Two texts are particularly helpful in understanding this sword-word metaphor.
- When the Davidic king at last establishes his reign over Israel and over the unruly heathen he will figuratively “strike the earth with the rod of his mouth” but literally “order the wicked to be executed” (NET Isaiah 11:4).4
- When the Lord’s personified word—”a stern warrior carrying the sharp sword of [God’s] authentic command”—descended from his throne during the Exodus he “filled all things with death”—thus annihilating Egypt’s firstborn (Wisdom 18:15-19).
Whatever various intertexts John may have pulled from, it is clear that the divine utterance could, and often did, affect destruction. It is this kind of word—the word of God’s retributive judgement—that best fits John’s vision of the last battle.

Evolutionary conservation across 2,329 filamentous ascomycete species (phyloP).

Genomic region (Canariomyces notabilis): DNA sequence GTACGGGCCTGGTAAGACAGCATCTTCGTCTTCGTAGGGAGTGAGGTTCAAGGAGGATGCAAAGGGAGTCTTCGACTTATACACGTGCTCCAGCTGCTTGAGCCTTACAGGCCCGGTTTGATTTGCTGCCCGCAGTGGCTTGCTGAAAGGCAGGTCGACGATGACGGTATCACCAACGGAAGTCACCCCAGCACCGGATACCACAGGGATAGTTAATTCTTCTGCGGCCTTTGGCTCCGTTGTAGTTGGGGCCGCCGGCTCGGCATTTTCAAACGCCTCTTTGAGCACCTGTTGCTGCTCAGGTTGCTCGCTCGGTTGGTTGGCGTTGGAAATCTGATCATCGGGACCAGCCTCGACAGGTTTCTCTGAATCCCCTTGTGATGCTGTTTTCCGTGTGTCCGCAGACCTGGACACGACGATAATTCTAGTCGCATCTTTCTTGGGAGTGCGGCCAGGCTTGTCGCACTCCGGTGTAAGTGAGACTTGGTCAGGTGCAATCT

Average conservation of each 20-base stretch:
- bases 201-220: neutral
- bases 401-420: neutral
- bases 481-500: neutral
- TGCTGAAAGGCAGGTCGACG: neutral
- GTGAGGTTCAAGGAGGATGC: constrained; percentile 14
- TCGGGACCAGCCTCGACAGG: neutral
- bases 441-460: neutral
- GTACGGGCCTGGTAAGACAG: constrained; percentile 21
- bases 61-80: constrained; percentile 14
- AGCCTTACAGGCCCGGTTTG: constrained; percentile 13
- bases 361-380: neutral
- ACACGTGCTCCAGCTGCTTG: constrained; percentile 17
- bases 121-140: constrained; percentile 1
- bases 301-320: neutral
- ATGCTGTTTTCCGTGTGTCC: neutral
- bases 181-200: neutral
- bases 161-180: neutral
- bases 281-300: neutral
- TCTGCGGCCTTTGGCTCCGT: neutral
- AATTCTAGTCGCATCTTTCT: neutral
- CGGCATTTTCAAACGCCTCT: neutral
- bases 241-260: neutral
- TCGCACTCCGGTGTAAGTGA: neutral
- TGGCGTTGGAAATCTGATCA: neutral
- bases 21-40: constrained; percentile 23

Christ’s oracular sword is thus capable of far greater violence than its manual counterpart. With the sword that comes from his mouth Christ can dispense death on an imperial scale (cf. Luke 19:27, Matthew 22:7).
The bottom of the well
With each of these supposedly subversive apocalyptic images, context within and without the book of Revelation undermines the cruciform approach. Indeed, the allusions and metaphors John appropriates appear to only deepen his commitment to the God of violence.
More damning still, John nowhere articulates his purported hermeneutical plumb-line, his interpretive key and christological lens—it remains always hidden from view, at best glimmering in the murk at the bottom of a relentless divine deluge. What’s really down there? If the bottomless shaft gives any clue, there awaits yet more madness and yet more death in the deepest gloom (Revelation 9:1-6).